This set of Cork 11-bar chairs sold for 3,600.

This set of Cork 11-bar chairs sold for 3,600.

Elizabeth Brophy - Watching the Birds.

Elizabeth Brophy – Watching the Birds sold for 1,250.

(See post on antiquesandartireland.com for December 10, 2014)

This Georgian mahogany and satinwood side table sold for 850.

This Georgian mahogany and satinwood side table sold for 850.

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RIJKSMUSEUM THE BUYERS OF TOP LOT AT CHRISTIE’S IN NEW YORK

December 12th, 2014
A Bronze Bacchic Figure Supporting The Globe by Adriaen de Vries

A Bronze Bacchic Figure Supporting The Globe by Adriaen de Vries

The Rijksmuseum in Amsterdam was purchaser of the 1626 Bronze Bacchic Figure Supporting The Globe by Adriaen de Vries at Christie’s Exceptional Sale in New York last night. Purchased for $27,885,000 it was the top lot in the auction and set a world record for the artist and for any early European sculpture.

“Adriaen de Vries is the Dutch Michelangelo and his works are equally rare.Therefore it is absolutely great that we have been able to buy this fabulous sculpture for the Netherlands with the very generous support of many private donors and institutional funds.” said Wim Pijbes, General Director of the Rijksmuseum.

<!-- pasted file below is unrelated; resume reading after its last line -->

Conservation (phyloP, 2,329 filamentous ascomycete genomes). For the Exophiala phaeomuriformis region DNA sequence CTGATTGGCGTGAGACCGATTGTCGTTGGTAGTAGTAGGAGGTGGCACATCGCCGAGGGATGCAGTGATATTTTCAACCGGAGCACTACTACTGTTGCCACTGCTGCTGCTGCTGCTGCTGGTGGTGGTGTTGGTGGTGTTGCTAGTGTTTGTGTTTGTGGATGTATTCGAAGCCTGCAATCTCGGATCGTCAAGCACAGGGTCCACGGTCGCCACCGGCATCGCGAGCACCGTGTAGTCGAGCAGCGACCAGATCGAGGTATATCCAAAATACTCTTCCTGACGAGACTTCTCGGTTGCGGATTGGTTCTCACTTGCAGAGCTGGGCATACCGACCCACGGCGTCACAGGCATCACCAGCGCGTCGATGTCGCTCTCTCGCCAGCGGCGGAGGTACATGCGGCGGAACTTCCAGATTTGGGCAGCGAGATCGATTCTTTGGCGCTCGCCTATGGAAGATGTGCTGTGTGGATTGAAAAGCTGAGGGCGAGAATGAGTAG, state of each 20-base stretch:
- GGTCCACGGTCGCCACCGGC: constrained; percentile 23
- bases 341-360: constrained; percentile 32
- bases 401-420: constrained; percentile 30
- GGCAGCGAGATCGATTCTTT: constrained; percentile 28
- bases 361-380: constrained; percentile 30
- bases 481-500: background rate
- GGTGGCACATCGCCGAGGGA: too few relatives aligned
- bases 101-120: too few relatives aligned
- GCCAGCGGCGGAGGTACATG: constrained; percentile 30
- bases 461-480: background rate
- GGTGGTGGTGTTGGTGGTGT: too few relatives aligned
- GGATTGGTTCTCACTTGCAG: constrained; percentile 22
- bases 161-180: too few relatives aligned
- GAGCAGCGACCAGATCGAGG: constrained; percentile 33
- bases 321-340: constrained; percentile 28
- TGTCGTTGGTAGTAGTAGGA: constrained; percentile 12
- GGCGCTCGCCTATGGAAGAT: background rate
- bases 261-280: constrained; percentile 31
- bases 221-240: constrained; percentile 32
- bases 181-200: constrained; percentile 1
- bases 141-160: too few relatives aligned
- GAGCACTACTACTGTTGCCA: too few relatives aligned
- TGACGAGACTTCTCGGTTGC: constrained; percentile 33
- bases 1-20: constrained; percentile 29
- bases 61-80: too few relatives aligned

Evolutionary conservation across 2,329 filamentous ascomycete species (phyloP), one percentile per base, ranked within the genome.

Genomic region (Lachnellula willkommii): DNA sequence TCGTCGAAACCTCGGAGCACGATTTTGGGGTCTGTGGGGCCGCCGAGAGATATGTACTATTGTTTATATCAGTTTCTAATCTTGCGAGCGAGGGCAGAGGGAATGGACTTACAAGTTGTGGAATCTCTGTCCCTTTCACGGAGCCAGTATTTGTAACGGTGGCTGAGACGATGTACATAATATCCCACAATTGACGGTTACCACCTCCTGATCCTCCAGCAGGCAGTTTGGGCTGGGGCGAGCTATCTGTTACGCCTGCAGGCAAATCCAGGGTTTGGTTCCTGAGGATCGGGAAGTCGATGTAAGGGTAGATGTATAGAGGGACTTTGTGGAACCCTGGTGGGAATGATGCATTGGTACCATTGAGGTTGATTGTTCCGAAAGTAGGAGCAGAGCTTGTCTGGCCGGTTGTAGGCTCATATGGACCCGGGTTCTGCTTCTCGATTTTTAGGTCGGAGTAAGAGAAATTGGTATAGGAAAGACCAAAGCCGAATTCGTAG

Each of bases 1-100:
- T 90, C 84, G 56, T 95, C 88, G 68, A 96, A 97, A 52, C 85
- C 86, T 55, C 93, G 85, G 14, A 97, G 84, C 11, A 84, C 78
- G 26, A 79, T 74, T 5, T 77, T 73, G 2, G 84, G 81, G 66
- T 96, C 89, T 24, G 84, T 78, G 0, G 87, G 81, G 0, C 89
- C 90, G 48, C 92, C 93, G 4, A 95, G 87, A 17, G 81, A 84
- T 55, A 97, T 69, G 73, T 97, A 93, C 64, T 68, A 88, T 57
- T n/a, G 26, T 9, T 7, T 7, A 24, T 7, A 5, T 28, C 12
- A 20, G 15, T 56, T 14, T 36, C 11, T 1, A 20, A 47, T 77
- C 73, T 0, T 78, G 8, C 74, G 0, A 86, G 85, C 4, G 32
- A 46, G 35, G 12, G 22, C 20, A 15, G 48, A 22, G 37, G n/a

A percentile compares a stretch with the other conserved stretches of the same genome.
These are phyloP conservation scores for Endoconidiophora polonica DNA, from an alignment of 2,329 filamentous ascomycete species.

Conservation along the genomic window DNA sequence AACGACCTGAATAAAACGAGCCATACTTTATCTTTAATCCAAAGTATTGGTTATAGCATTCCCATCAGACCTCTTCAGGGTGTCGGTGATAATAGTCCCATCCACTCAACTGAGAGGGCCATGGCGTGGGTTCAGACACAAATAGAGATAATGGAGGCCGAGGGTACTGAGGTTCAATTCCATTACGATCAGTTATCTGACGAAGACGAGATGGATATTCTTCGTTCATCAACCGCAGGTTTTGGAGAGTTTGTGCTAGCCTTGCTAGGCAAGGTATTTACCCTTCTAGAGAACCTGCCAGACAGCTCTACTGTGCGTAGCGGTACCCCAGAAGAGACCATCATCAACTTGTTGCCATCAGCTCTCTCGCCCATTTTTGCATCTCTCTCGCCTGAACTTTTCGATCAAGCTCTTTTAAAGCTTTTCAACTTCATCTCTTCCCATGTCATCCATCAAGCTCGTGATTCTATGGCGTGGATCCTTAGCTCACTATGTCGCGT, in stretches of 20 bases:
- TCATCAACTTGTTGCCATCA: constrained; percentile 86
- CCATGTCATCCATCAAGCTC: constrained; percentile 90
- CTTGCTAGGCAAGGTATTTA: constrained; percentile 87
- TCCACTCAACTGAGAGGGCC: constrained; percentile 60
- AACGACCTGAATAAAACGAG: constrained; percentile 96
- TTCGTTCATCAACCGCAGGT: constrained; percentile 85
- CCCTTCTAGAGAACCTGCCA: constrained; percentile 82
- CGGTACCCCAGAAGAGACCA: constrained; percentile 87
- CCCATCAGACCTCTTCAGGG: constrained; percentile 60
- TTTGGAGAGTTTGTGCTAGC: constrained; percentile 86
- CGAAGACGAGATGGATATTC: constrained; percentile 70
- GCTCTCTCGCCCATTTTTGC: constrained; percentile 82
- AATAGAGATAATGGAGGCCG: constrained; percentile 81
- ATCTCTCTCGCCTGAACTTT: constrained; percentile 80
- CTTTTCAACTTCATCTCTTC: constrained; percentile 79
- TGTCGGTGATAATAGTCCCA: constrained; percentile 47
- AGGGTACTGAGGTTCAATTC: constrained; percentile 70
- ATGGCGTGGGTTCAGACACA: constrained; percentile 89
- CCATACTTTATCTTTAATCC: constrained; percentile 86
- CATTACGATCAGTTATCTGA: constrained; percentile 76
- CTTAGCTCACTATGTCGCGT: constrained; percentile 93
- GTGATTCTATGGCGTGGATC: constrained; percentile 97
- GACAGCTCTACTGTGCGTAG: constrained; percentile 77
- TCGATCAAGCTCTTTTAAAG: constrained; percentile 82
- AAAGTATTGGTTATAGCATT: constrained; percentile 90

No other statue by de Vries has been in Dutch art collections until now. This bronze is considered to be one of his best works. It was rediscovered by chance in the courtyard of Schloss Sankt Martin (Austria) in 2010, where it had been since c. 1700. Most likely it was sold by the Dutch heirs of the sculptor after his death in 1626.  Support from the Rembrandt Association (and the Prins Bernhard Cultuurfund), BankGiro Lottery, the Rijksmuseum Fund, the VSBfund, the Mondriaan Fund, a private donation and the Rijksmuseum International Circle, enabled the Rijksmuseum to acquire this important work of art.